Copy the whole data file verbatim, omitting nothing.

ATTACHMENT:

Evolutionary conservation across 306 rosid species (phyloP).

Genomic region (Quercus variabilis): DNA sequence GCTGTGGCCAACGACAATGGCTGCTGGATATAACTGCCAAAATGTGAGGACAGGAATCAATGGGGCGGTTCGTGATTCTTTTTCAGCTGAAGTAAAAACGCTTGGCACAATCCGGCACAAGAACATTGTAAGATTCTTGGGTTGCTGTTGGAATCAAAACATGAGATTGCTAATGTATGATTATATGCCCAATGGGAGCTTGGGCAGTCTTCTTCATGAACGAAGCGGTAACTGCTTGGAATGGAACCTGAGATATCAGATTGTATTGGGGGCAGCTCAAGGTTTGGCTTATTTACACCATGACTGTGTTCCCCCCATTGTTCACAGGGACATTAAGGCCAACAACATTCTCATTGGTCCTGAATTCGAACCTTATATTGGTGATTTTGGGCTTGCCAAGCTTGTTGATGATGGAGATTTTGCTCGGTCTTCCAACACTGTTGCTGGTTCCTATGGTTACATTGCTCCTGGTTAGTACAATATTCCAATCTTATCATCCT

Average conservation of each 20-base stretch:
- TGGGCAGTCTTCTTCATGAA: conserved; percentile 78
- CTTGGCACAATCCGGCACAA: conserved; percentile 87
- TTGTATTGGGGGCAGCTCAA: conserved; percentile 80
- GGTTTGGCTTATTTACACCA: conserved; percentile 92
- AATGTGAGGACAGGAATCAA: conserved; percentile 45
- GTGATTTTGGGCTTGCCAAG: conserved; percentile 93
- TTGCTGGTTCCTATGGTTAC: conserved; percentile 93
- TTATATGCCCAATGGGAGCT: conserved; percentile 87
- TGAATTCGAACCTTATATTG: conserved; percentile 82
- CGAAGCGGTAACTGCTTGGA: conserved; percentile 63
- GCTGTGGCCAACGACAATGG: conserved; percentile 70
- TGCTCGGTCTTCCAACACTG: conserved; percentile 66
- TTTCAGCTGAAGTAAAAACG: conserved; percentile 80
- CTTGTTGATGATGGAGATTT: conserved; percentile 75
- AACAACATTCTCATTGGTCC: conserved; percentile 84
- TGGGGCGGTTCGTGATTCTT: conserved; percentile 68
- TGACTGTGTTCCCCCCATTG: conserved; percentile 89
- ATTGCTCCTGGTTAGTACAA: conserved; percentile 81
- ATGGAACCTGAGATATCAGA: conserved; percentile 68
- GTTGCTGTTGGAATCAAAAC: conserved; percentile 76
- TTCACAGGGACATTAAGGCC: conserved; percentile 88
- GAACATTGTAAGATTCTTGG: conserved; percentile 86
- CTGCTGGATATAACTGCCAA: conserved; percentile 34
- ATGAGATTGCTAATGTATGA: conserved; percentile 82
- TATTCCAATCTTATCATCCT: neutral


Evolutionary conservation across 306 rosid species (phyloP).

Genomic region (Quercus variabilis): DNA sequence GCTGTGGCCAACGACAATGGCTGCTGGATATAACTGCCAAAATGTGAGGACAGGAATCAATGGGGCGGTTCGTGATTCTTTTTCAGCTGAAGTAAAAACGCTTGGCACAATCCGGCACAAGAACATTGTAAGATTCTTGGGTTGCTGTTGGAATCAAAACATGAGATTGCTAATGTATGATTATATGCCCAATGGGAGCTTGGGCAGTCTTCTTCATGAACGAAGCGGTAACTGCTTGGAATGGAACCTGAGATATCAGATTGTATTGGGGGCAGCTCAAGGTTTGGCTTATTTACACCATGACTGTGTTCCCCCCATTGTTCACAGGGACATTAAGGCCAACAACATTCTCATTGGTCCTGAATTCGAACCTTATATTGGTGATTTTGGGCTTGCCAAGCTTGTTGATGATGGAGATTTTGCTCGGTCTTCCAACACTGTTGCTGGTTCCTATGGTTACATTGCTCCTGGTTAGTACAATATTCCAATCTTATCATCCT

Average conservation of each 20-base stretch:
- TGGGCAGTCTTCTTCATGAA: conserved; percentile 78
- CTTGGCACAATCCGGCACAA: conserved; percentile 87
- TTGTATTGGGGGCAGCTCAA: conserved; percentile 80
- GGTTTGGCTTATTTACACCA: conserved; percentile 92
- AATGTGAGGACAGGAATCAA: conserved; percentile 45
- GTGATTTTGGGCTTGCCAAG: conserved; percentile 93
- TTGCTGGTTCCTATGGTTAC: conserved; percentile 93
- TTATATGCCCAATGGGAGCT: conserved; percentile 87
- TGAATTCGAACCTTATATTG: conserved; percentile 82
- CGAAGCGGTAACTGCTTGGA: conserved; percentile 63
- GCTGTGGCCAACGACAATGG: conserved; percentile 70
- TGCTCGGTCTTCCAACACTG: conserved; percentile 66
- TTTCAGCTGAAGTAAAAACG: conserved; percentile 80
- CTTGTTGATGATGGAGATTT: conserved; percentile 75
- AACAACATTCTCATTGGTCC: conserved; percentile 84
- TGGGGCGGTTCGTGATTCTT: conserved; percentile 68
- TGACTGTGTTCCCCCCATTG: conserved; percentile 89
- ATTGCTCCTGGTTAGTACAA: conserved; percentile 81
- ATGGAACCTGAGATATCAGA: conserved; percentile 68
- GTTGCTGTTGGAATCAAAAC: conserved; percentile 76
- TTCACAGGGACATTAAGGCC: conserved; percentile 88
- GAACATTGTAAGATTCTTGG: conserved; percentile 86
- CTGCTGGATATAACTGCCAA: conserved; percentile 34
- ATGAGATTGCTAATGTATGA: conserved; percentile 82
- TATTCCAATCTTATCATCCT: neutral